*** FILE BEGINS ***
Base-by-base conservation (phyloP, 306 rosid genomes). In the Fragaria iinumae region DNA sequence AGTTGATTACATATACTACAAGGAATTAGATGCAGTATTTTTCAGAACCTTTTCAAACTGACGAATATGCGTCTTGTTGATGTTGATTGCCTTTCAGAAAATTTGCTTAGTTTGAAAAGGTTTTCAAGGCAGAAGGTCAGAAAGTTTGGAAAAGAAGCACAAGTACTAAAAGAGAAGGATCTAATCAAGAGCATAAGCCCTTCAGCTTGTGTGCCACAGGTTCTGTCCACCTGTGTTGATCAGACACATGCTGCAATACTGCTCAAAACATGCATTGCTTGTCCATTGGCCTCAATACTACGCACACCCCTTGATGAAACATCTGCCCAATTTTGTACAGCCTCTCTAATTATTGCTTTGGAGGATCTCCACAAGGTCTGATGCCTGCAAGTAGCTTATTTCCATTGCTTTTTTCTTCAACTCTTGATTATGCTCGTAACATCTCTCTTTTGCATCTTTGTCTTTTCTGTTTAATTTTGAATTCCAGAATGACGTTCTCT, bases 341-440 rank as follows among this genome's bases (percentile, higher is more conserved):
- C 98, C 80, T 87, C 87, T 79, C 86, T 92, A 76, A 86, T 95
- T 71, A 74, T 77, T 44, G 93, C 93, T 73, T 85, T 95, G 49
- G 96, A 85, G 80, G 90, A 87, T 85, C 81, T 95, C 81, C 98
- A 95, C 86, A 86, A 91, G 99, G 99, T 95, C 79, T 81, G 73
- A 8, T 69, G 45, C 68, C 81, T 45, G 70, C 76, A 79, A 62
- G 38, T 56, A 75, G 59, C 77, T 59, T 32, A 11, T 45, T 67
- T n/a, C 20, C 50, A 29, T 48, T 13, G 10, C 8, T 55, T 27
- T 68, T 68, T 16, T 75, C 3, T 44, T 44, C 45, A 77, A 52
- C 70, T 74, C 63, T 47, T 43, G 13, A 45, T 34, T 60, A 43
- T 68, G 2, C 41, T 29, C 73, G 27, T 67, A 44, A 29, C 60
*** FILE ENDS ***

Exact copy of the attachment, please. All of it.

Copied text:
Base-by-base conservation (phyloP, 306 rosid genomes). In the Fragaria iinumae region DNA sequence AGTTGATTACATATACTACAAGGAATTAGATGCAGTATTTTTCAGAACCTTTTCAAACTGACGAATATGCGTCTTGTTGATGTTGATTGCCTTTCAGAAAATTTGCTTAGTTTGAAAAGGTTTTCAAGGCAGAAGGTCAGAAAGTTTGGAAAAGAAGCACAAGTACTAAAAGAGAAGGATCTAATCAAGAGCATAAGCCCTTCAGCTTGTGTGCCACAGGTTCTGTCCACCTGTGTTGATCAGACACATGCTGCAATACTGCTCAAAACATGCATTGCTTGTCCATTGGCCTCAATACTACGCACACCCCTTGATGAAACATCTGCCCAATTTTGTACAGCCTCTCTAATTATTGCTTTGGAGGATCTCCACAAGGTCTGATGCCTGCAAGTAGCTTATTTCCATTGCTTTTTTCTTCAACTCTTGATTATGCTCGTAACATCTCTCTTTTGCATCTTTGTCTTTTCTGTTTAATTTTGAATTCCAGAATGACGTTCTCT, bases 341-440 rank as follows among this genome's bases (percentile, higher is more conserved):
- C 98, C 80, T 87, C 87, T 79, C 86, T 92, A 76, A 86, T 95
- T 71, A 74, T 77, T 44, G 93, C 93, T 73, T 85, T 95, G 49
- G 96, A 85, G 80, G 90, A 87, T 85, C 81, T 95, C 81, C 98
- A 95, C 86, A 86, A 91, G 99, G 99, T 95, C 79, T 81, G 73
- A 8, T 69, G 45, C 68, C 81, T 45, G 70, C 76, A 79, A 62
- G 38, T 56, A 75, G 59, C 77, T 59, T 32, A 11, T 45, T 67
- T n/a, C 20, C 50, A 29, T 48, T 13, G 10, C 8, T 55, T 27
- T 68, T 68, T 16, T 75, C 3, T 44, T 44, C 45, A 77, A 52
- C 70, T 74, C 63, T 47, T 43, G 13, A 45, T 34, T 60, A 43
- T 68, G 2, C 41, T 29, C 73, G 27, T 67, A 44, A 29, C 60